New Delhi: Army chief General MM Naravane’s three-day visit to Nepal beginning November 4 is expected to have a significant diplomatic overtone. India is looking at resetting relations with the Himalayan nation. This is because after the ties came under severe strain following a bitter border row, officials said here Sunday. MM Naravane is scheduled to hold extensive talks with the top civilian and military brass of Nepal. Among them are the Army chief’s counterpart General Purna Chandra Thapa. Discussions will be on a range of key issues such as further boosting the management of the nearly 1,800 km-long border.
“The Chief of Army Staff is scheduled to visit Nepal from November 4 to 6. He will have the aim to strengthen overall ties including in areas of defence and security,” a highly-placed government source told this agency.
In continuation of an age-old tradition that started in 1950, Gen Naravane will be conferred with the honorary rank of ‘General of the Nepal Army’ by Nepalese President Bidya Devi Bhandari at an event in Kathmandu. India also confers the honorary rank of ‘General of Indian Army’ to the Nepal Army Chief.
It will be the first high-level visit from India to Kathmandu since the ties between the two neighbours came under strain. It happened after the Himalayan nation came up with a new political map in May. In it it claimed several areas in Uttarakhand to be part of Nepal territory.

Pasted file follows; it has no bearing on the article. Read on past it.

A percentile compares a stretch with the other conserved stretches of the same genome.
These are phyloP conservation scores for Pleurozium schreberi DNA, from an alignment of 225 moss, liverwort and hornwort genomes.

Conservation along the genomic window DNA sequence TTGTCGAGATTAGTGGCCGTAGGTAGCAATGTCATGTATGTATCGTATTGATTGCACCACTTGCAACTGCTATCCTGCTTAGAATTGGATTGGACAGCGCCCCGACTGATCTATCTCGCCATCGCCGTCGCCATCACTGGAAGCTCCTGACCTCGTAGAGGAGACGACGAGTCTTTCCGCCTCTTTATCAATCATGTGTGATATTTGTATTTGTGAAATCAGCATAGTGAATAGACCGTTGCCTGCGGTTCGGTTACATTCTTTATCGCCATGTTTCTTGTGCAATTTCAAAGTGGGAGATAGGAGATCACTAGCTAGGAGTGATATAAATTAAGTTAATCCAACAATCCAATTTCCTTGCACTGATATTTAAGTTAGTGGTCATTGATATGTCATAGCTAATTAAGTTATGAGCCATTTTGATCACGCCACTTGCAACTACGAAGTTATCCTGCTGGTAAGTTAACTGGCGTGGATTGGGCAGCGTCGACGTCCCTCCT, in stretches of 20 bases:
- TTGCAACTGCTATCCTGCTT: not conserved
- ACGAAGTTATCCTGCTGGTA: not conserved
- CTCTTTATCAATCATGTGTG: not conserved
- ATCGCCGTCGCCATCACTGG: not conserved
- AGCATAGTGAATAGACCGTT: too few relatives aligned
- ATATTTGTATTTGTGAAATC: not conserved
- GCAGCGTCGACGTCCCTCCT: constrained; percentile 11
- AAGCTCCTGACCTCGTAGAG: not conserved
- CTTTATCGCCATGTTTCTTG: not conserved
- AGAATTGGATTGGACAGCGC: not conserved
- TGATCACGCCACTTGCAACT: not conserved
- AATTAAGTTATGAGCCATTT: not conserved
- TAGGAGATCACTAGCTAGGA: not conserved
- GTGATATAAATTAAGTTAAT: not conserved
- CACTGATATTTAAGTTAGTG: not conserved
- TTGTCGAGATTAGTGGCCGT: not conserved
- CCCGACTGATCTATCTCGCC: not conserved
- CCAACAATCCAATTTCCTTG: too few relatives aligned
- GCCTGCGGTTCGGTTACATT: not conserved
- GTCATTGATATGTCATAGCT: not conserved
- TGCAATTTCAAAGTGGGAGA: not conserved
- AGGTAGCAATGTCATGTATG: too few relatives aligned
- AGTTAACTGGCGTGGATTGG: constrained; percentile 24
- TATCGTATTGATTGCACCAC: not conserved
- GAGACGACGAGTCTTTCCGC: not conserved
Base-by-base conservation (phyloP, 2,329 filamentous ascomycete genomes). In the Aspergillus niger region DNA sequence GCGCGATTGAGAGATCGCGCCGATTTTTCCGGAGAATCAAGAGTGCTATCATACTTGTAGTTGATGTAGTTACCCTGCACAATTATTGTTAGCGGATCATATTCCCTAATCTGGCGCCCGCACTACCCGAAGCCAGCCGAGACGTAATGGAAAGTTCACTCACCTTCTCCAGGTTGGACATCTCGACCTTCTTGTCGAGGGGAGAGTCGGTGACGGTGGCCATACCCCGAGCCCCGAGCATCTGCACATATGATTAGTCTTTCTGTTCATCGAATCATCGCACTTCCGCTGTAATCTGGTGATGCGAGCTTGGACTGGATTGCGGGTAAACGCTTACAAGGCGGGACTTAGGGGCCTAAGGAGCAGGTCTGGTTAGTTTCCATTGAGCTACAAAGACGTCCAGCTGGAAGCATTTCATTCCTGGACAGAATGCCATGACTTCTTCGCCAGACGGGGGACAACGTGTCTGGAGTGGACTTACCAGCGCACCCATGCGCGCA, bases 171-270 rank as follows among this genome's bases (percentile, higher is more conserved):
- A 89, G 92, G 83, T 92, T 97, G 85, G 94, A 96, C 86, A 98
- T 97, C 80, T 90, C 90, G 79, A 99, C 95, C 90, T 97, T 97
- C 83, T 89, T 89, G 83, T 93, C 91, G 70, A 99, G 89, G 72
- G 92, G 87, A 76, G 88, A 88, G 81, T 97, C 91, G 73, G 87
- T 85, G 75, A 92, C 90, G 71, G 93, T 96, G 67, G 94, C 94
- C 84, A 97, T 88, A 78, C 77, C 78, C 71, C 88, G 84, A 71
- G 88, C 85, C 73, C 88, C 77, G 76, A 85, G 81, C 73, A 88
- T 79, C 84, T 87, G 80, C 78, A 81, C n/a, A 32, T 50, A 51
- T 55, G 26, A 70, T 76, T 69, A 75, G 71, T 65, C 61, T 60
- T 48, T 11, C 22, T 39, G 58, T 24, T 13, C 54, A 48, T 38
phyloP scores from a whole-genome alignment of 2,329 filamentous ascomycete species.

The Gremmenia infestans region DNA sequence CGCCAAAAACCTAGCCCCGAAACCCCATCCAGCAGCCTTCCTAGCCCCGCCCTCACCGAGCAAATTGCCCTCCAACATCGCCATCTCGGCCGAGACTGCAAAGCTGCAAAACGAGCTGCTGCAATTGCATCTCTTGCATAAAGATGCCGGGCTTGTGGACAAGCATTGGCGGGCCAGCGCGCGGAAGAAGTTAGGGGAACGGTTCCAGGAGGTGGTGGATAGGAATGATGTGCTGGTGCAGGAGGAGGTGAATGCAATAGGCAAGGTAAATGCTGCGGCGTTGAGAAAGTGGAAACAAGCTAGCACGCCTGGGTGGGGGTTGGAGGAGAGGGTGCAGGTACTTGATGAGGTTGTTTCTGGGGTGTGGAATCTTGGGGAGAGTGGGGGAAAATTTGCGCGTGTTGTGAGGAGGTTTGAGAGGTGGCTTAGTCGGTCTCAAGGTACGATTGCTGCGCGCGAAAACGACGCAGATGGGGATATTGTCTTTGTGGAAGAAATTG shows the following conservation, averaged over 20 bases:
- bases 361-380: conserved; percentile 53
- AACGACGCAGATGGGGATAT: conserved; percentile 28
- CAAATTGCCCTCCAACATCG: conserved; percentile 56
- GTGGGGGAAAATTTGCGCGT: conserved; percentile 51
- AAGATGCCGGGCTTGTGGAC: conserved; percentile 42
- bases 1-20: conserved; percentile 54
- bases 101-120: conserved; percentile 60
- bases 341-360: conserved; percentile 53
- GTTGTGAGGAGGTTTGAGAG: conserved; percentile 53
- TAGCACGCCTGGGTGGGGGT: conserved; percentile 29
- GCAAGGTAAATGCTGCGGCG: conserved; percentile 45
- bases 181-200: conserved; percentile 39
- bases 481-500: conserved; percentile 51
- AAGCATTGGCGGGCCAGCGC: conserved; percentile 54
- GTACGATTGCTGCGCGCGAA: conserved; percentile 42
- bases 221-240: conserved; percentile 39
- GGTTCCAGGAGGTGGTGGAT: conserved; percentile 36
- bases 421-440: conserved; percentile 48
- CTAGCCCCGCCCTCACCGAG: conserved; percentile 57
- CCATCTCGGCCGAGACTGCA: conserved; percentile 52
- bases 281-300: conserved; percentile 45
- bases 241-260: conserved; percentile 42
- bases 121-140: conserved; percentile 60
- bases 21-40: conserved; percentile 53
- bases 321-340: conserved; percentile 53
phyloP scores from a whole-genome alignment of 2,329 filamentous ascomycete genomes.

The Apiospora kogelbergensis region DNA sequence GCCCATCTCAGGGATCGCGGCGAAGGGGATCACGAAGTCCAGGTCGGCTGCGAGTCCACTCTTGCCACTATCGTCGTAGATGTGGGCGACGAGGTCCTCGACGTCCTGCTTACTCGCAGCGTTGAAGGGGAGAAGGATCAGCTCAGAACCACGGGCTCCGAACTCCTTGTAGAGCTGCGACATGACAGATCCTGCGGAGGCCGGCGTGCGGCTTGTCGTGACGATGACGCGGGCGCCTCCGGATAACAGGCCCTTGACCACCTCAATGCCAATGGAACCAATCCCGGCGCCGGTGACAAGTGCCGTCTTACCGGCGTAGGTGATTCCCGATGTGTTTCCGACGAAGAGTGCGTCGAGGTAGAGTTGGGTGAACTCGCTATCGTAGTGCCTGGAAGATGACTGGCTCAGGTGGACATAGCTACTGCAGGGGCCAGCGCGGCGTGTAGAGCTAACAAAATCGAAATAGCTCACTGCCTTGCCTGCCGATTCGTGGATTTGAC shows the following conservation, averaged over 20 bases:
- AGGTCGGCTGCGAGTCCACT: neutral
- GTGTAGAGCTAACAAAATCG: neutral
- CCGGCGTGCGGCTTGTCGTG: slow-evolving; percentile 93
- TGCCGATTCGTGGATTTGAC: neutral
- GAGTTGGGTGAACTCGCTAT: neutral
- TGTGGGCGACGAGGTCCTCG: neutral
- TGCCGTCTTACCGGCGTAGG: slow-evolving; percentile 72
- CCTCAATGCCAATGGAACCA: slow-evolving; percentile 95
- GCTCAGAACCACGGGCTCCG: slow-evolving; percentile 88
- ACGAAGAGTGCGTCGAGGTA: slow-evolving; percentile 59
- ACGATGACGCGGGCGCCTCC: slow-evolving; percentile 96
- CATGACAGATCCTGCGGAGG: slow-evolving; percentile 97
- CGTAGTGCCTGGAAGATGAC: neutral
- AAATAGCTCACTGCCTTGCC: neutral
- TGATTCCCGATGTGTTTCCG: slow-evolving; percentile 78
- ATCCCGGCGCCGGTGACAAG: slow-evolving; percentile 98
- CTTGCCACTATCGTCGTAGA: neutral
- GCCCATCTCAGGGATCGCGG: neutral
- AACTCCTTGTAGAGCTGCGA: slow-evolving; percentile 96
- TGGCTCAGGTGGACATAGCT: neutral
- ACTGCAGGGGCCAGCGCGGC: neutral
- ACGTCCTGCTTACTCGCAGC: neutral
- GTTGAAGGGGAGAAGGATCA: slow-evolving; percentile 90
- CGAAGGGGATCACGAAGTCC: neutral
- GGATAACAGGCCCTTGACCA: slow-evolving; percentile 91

India’s decision to send the Army Chief to Nepal to reset the ties is seen as part of a larger exercise by New Delhi. India is trying to rejuvenate relations with Myanmar, the Maldives, Bangladesh, Sri Lanka, Bhutan and Afghanistan in the wake of greater efforts by China to expand its influence in the region,
Earlier this month, Gen Naravane travelled to Myanmar along with Foreign Secretary Harsh Vardhan Shringla on a very crucial visit. During the tour India decided to supply an attack submarine to the Myanmarese Navy.
Nepal is important for India in the context of its overall strategic interests in the region. Leaders of the two countries have often noted the age-old ‘Roti-Beti’ relationship.
Land-locked Nepal relies heavily on India for the transportation of goods and services. Nepal’s access to the sea is through India. It imports a predominant proportion of its requirements from and through India.
According to official data, Nepal’s imports from India in 2017 were worth USD 6.52 billion. It exports to India were pegged at USD 420.18 million.
China is second on the list of countries from which Nepal imported its requirements. The value of imports was five times lower than that of India.
On the security side, India’s strategic thinkers are concerned over reports of China grabbing Nepalese territories in a number of locations along the borders between the two countries. However, Kathmandu had clarified recently that there were no such encroachments.
It is learnt that India is for expanding overall ties with Kathmandu provided its security interests are protected.